New Bedford Then and Now: A Legacy of Belonging

This series features seven young artists from Our Sisters’ School who explore their city’s long-standing tradition of providing shelter for those in need and the ways that legacy lives on today. Through mixed-media artworks, including painting, drawing, and digital design, these artists examine the ways New Bedford has welcomed people – including people escaping slavery, refugees and immigrants pushed from their home countries, and people in the LGBTQ+ community.

These artworks — inspired by New Bedford’s Underground Railroad and abolitionist history — are accompanied by an audio library of quotes and stories from self-emancipated people who once called this city their home, read by Our Sisters’ School students.

Special thanks to the New Bedford Historical Society for their support in creating this audio library. 

Thank you to Our Sisters’ School teachers, Tobey Eugenio and Emma York, for their participation and partnership. 

Learn more about OSS at

Finding Peace and Hope by Attyanna Timas

7th Grade, Oil and Acrylic Painting

“This piece represents the hurricane barrier in the South End of New Bedford and a mural with the word “Hope” in the center. I chose to paint the hurricane barrier because it connects different places in the South End and keeps New Bedford safe. I look at it as a symbol of peace and tranquility. The hurricane barrier blocks large waves from flooding the city and allows people to walk and ride bikes along the trail. I decided to add a mural of my own to the hurricane barrier to illustrate the way that hope connects New Bedford’s past to its present. As part of the Underground Railroad, New Bedford created safe houses for people escaping slavery and to this day New Bedford continues to provide hope for immigrants and refugees who have joined our community and contributed to the fishing industry and created the Madeira feast.”Attyanna Timas

Nuestra Mesa – Pernil, pasteles, plátanos y pastelillos by Daishaly Rodriguez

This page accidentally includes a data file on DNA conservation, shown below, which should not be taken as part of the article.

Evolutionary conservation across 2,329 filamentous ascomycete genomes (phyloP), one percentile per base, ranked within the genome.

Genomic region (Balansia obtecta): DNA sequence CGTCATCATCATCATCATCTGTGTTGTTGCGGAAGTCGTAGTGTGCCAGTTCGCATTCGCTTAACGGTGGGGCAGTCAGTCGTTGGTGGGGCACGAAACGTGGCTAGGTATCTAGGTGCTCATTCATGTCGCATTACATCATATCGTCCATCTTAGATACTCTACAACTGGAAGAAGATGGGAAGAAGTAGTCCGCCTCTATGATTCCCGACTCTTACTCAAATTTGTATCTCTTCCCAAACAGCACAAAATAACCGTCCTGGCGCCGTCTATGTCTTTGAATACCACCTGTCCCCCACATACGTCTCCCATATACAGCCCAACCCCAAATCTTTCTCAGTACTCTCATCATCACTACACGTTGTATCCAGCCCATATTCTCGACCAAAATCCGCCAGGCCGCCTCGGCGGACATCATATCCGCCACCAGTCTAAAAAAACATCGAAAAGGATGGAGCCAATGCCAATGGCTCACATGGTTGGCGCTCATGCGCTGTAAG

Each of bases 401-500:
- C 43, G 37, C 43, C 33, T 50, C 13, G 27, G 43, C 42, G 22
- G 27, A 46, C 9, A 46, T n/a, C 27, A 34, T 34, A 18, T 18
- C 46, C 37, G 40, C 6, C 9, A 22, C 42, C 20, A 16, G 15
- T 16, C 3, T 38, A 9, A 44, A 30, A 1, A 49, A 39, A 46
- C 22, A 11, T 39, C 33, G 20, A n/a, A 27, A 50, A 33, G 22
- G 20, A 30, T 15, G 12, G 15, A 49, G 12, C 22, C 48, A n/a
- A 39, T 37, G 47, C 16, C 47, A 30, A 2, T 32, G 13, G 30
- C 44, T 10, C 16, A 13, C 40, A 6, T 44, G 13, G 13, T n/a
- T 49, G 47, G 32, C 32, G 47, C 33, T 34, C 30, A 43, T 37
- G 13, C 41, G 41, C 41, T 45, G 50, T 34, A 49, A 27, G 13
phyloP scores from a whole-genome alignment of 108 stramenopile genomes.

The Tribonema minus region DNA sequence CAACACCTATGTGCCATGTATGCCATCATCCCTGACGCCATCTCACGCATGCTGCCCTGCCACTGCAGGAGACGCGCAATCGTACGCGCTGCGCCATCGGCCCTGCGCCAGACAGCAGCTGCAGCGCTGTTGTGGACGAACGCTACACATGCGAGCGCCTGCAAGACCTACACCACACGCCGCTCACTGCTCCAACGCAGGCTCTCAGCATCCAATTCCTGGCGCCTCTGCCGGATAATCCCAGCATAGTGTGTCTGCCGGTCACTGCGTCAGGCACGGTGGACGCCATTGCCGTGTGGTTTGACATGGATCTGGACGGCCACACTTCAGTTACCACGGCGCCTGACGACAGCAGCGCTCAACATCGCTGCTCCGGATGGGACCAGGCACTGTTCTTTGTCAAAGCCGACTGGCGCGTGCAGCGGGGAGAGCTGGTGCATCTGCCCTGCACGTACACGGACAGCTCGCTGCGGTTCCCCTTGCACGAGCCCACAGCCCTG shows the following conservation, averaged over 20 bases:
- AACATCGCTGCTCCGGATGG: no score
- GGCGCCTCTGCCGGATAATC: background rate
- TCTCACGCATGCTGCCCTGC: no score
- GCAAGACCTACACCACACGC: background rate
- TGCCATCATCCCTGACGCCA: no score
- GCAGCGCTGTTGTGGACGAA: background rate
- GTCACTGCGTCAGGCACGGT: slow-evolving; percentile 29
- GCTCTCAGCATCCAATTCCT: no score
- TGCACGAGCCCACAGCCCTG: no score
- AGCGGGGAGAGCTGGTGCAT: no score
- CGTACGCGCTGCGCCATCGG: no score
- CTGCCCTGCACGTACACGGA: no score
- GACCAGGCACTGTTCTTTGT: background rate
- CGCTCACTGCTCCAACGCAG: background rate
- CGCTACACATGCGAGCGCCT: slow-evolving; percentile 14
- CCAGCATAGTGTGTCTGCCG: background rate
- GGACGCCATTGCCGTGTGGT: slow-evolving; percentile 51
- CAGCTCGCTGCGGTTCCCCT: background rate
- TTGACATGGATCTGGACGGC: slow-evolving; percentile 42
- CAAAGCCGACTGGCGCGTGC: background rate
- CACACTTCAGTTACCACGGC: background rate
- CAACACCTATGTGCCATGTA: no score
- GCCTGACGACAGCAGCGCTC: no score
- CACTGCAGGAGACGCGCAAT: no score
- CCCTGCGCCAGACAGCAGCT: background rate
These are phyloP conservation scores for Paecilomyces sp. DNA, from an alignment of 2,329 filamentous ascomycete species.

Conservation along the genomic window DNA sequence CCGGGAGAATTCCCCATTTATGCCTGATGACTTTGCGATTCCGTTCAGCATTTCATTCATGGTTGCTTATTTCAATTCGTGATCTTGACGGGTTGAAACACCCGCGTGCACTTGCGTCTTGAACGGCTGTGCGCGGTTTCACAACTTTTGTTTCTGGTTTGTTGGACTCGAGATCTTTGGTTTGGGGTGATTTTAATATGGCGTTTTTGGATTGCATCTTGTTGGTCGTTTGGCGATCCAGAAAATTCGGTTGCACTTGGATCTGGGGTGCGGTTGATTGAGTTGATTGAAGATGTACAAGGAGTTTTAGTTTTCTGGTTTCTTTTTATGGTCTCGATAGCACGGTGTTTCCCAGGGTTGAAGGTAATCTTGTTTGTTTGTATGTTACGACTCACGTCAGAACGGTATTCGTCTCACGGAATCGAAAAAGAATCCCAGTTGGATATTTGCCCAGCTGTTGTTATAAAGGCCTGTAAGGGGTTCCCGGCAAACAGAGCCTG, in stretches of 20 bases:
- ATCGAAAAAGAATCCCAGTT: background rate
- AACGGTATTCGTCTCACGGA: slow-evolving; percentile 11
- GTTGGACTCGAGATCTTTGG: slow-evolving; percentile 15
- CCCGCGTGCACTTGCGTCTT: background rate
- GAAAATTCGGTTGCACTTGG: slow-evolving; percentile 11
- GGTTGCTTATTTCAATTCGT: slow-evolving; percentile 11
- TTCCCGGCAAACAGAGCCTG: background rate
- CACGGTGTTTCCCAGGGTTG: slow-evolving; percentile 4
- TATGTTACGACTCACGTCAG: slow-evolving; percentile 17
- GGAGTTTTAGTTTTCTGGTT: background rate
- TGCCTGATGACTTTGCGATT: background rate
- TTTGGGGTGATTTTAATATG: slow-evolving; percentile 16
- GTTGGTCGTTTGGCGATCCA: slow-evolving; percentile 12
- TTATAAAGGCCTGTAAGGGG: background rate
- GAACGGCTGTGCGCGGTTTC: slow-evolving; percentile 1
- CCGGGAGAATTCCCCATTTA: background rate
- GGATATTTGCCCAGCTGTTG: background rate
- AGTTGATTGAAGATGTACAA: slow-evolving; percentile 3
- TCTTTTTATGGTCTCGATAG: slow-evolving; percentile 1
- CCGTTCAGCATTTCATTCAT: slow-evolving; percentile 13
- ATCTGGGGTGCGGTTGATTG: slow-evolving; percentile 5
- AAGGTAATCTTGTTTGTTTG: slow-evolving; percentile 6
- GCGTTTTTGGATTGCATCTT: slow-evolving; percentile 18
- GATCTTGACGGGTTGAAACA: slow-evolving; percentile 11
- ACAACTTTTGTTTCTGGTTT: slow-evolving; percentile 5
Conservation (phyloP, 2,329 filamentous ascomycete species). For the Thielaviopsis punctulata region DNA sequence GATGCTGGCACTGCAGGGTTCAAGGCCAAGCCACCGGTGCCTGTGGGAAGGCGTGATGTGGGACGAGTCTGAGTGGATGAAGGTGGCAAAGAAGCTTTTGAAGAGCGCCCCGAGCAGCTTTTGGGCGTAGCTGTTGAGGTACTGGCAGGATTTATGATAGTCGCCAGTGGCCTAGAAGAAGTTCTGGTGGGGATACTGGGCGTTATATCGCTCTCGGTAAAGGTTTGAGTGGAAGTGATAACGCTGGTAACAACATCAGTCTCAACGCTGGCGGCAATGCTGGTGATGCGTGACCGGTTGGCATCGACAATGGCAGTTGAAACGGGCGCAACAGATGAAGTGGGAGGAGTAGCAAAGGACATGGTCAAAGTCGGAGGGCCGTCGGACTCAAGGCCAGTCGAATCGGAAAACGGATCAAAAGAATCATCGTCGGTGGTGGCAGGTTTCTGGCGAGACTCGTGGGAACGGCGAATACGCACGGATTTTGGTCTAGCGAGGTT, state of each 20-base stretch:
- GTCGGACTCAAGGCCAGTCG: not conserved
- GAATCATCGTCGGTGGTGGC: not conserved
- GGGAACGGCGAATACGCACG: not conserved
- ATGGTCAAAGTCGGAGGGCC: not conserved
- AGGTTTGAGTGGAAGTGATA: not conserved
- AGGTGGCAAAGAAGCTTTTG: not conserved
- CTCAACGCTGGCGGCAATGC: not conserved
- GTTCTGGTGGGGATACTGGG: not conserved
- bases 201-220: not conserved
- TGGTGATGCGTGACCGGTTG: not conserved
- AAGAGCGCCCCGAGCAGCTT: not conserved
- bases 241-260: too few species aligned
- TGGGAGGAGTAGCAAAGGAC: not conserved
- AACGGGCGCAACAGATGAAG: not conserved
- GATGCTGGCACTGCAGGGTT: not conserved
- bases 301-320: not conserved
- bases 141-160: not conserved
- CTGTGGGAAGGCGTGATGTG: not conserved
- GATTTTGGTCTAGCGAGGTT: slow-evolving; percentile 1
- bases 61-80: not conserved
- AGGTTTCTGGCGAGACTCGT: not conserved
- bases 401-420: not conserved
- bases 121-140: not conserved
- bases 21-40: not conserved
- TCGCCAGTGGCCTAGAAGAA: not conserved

7th Grade, Pencil drawing

“I was inspired by how so many people let people escaping slavery into their homes and treated them like family. It led me to think of my own family who have been my support system. I eventually landed on the idea of having my family sitting around a table inviting the viewer and others seeking love in. I used the perspective of the artwork to my advantage in order to show how the newcomer might feel, and what they might see, when being welcomed into my family. I left some blank space at the table to show the importance of making space for others to join you. I wanted to build off of the idea of “who has a seat at the table” when decisions are being made about our community. It connects to the idea of inclusivity and who your chosen family is. My main goal is for the audience to understand that it is important to have our own support system but also to find a way to invite others into your community. I believe shelter is a place where you feel comfortable around people who love you.”

Connecting For Change by Aliana Paquette

5th Grade, Acrylic

“In my piece, I chose to paint the Black Lives Matter mural on Union Street: an iconic, inclusive space in downtown New Bedford. I wanted to convey how this space makes me, and others in my community, feel welcome. I believe that when murals are painted in our community, it does so much more than just add beauty – it sends the message that the city cares about that neighborhood and sees the people in it as worthy of representing. I believe that art has the power to build understanding across differences and in my piece I tried to do that by portraying a diverse group of young people who believe that Black Lives Matter. The artistic style generates a strong sense of simplicity of energy allowing the viewer to sense the comradery between the humans present in the pieces and the future humans who will visit. As you view this piece, I hope you too feel joyful and empowered to connect with others to work for positive change in your community.”

The Diversity of Acushnet Ave by Giovanna Peixoto

7th Grade, Digital Design with Procreate®